Jonathon Cooper Ready To Go From Good To Great For Senior Season

Ohio State Buckeyes football Jonathon Cooper Malik Harrison Michigan 2018

Jonathon Cooper came to Ohio State four years ago as a 5-star prospect from Gahanna, Ohio. He was listed by 247Sports and Rivals as the No. 2 weakside defensive end in the nation and one of the top 50 players overall.

Now a senior, Cooper has played in 33 games for the Buckeyes, starting 13 games last season. He has recorded 5.5 career sacks and 10.5 tackles for loss in his career, but is looking for much more in his final go-round.

Cooper wants — and expects — a bigger and better senior season.

“I’m very focused,” Cooper said last week. “I feel like I’m ready to take on that role and become the player that I feel like everybody expects me to be. I’m taking every day like it was my last and I’m very excited for my last year.”

He’s had enough productivity to stay on the field consistently and in the starting lineup, but maybe not as much production as many expected. Including himself.

Cooper is not disappointed in his career so far, but rather unsatisfied.

“I would characterize it as I feel like my career isn’t finished,” he said. “I’m not going to be the player that was highly-recruited, came in, and then had an okay season. I want to make sure that I fulfill my potential here at Ohio State and give it all I’ve got.”

He feels that he has improved throughout his time as a Buckeye, but is ready to “take off” this season.

“I would assess my career as a guy who came in and worked hard,” Cooper said. “ Seeing the field a couple of times, then as a first-year starter last year getting used to how starters play. Now I feel like I’m a guy who’s a veteran and has been here and needs to get the job done more.”

It has taken a while for Cooper to find his groove and really figure out who he is as a player. He believes towards the end of last season that he finally got used to the game and started playing much better.

“I finally figured out my routine of how to get ready for a game, how to prepare mentally, how to stay focused, how to make sure I have that confidence in myself to go out there and know that I can play and I can ball out,” he said.

With confidence being a big factor in his play, the pressure he puts on himself to perform better comes from himself internally. This feeling is mainly due to the fact that he is a local guy, knowing that everybody is watching him. He is aware of the expectations that people have for him to perform as a Buckeye.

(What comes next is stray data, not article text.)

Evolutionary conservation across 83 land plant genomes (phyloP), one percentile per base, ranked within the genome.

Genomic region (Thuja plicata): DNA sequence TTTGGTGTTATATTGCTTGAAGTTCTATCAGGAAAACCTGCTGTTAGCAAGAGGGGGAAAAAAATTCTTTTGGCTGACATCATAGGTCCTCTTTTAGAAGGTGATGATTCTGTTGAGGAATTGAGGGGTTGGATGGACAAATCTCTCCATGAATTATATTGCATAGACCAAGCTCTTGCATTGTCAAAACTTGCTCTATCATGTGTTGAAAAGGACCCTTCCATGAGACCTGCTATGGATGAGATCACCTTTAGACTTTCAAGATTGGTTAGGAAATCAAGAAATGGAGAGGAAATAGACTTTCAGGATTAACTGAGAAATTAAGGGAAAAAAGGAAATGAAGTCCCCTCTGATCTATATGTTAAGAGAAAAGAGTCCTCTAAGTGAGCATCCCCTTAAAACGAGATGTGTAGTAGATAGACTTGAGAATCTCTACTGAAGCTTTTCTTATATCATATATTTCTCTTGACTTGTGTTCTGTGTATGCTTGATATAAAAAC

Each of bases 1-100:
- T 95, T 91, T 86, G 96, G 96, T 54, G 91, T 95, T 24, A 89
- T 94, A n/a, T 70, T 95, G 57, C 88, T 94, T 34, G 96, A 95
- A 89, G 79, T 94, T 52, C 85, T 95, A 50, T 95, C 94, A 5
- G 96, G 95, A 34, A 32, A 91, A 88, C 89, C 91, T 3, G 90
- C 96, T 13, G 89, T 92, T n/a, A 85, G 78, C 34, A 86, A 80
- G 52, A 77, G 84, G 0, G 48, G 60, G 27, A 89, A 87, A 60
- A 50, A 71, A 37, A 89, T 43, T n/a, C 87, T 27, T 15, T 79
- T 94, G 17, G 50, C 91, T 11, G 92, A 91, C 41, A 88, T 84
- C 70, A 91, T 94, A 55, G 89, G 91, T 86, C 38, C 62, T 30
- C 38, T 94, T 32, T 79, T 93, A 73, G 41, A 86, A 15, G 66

“I know what everybody expects of me,” he said. “I understand the pressure on myself, just living up to that expectation. But nobody holds me to a higher standard than myself. I know what I need to get done and I know what I need to do and how I need to play. So I’m holding myself to a higher standard than anybody else is.”

The plan for his senior season is to simply get things done and take his game and role on the team to the next level.

As to what that looks like?

“More production,” he said. “More being the leader. More talking to my teammates and holding myself accountable for every single play and every single game. That’s about it. And make sure I’m a captain and a leader of this defense.”

Getting to that point, and going from good to great, requires work both on and off the field, but Cooper is ready.

“I feel like I can study the game more,” he said. “Get my football IQ higher and just know the game. Understand and make sure I know what’s going to happen on this play, or this play. Play faster and stronger and be confident. My major thing is confidence in myself and knowing that I can play at a level that I’m capable of.”

2 Responses

  1. I watched Coop perform live at the Opening a few years ago with my own eyes. Big small, long, short…….didn’t matter, he made them all look bad. If Coop and the Predator both show up in 2019 playing at that level………..fagettaboutit. They have the potential to be the best duo in the history of Buckeye football, and I remember some great matching ends over the years.Hyperbole? Maybe…………..but it’s just as a real a possibility.

  2. If you come in at 210 like a lot of smaller guys do, it shouldn’t surprise that it takes 3 years to get to 245. He had plenty of talent in front of him. Time to actually shine.

Comments are closed.